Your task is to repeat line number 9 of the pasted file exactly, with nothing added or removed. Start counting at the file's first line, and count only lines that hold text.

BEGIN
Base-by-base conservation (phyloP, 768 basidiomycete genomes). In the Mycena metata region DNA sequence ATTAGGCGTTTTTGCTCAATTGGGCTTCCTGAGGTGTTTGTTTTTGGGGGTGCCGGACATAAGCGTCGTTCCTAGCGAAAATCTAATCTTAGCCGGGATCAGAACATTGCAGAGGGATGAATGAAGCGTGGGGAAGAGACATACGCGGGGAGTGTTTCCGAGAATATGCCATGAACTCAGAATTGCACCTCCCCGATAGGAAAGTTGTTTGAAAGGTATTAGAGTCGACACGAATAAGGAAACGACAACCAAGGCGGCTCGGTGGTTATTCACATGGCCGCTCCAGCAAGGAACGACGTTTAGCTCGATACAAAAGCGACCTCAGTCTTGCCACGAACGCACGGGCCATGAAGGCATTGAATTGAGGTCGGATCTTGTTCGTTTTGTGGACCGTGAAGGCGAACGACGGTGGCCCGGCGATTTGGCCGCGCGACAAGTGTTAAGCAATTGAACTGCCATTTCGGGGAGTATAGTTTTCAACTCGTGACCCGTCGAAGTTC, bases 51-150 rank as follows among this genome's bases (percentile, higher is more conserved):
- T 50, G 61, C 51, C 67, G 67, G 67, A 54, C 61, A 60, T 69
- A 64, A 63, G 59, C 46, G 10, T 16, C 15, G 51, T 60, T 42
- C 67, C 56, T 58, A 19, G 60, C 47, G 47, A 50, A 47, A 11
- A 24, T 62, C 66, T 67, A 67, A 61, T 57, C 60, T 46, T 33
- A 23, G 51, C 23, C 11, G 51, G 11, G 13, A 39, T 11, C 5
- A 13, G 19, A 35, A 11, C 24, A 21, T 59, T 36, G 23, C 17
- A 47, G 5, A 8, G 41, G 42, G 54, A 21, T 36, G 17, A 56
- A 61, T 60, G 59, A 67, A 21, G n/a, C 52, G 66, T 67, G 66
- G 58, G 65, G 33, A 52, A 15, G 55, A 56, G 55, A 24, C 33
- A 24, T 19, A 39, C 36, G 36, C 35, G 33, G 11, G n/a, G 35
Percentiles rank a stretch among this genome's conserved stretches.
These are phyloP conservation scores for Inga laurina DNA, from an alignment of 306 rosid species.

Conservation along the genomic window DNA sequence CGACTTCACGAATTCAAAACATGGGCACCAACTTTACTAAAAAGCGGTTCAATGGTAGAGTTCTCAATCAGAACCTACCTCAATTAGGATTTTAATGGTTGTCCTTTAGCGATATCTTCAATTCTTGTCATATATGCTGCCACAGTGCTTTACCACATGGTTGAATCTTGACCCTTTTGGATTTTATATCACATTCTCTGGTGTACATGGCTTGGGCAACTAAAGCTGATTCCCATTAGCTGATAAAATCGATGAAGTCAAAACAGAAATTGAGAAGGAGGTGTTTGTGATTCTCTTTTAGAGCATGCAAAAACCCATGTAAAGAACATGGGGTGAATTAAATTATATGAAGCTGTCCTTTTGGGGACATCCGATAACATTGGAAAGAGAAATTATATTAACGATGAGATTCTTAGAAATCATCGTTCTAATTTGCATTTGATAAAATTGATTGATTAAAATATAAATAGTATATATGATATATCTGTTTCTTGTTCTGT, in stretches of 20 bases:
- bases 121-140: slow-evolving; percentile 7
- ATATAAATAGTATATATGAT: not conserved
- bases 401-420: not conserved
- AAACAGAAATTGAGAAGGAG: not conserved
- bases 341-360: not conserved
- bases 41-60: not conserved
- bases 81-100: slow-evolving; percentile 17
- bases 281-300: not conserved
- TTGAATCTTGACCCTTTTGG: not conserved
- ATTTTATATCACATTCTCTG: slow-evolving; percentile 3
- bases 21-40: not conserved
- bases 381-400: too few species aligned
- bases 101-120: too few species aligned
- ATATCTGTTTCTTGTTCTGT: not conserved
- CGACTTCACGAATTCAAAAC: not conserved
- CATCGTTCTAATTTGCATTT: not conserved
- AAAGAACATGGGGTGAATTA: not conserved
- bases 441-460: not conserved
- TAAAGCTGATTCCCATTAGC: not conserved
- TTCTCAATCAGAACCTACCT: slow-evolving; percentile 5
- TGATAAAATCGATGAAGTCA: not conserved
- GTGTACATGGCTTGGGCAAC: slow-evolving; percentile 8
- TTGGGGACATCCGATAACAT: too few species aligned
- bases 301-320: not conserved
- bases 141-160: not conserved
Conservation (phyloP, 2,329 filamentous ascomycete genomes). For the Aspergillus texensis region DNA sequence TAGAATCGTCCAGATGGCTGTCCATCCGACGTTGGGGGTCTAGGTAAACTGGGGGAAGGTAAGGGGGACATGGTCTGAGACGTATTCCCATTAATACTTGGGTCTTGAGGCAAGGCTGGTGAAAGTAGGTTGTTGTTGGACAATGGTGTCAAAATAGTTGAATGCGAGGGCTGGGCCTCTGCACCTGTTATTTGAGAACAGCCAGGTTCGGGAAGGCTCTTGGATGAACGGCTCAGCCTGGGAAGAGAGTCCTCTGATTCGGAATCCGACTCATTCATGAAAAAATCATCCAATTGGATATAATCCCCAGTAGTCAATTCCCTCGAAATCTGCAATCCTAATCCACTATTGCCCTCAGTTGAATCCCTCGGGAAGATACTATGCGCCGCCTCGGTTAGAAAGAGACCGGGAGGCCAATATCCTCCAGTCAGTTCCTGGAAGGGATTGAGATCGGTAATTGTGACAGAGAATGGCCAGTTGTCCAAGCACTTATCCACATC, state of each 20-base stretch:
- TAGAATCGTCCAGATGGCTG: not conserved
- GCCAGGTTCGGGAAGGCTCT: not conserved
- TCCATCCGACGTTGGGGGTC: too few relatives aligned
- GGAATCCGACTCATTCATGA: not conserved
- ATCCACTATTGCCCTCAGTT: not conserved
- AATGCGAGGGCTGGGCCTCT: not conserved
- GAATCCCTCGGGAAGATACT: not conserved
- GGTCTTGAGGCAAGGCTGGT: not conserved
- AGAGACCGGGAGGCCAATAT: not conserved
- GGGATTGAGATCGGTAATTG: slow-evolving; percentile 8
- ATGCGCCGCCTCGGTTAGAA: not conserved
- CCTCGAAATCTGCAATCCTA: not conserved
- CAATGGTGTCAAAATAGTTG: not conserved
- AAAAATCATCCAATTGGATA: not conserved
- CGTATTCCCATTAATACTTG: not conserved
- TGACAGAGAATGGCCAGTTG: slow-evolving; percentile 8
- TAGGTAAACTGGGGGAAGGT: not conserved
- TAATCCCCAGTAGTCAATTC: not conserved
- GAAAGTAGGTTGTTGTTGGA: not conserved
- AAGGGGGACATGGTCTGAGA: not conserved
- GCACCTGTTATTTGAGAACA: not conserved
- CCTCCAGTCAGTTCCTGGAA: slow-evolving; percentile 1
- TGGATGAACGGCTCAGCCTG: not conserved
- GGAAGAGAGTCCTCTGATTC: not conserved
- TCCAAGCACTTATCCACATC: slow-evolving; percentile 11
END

- A 61, T 60, G 59, A 67, A 21, G n/a, C 52, G 66, T 67, G 66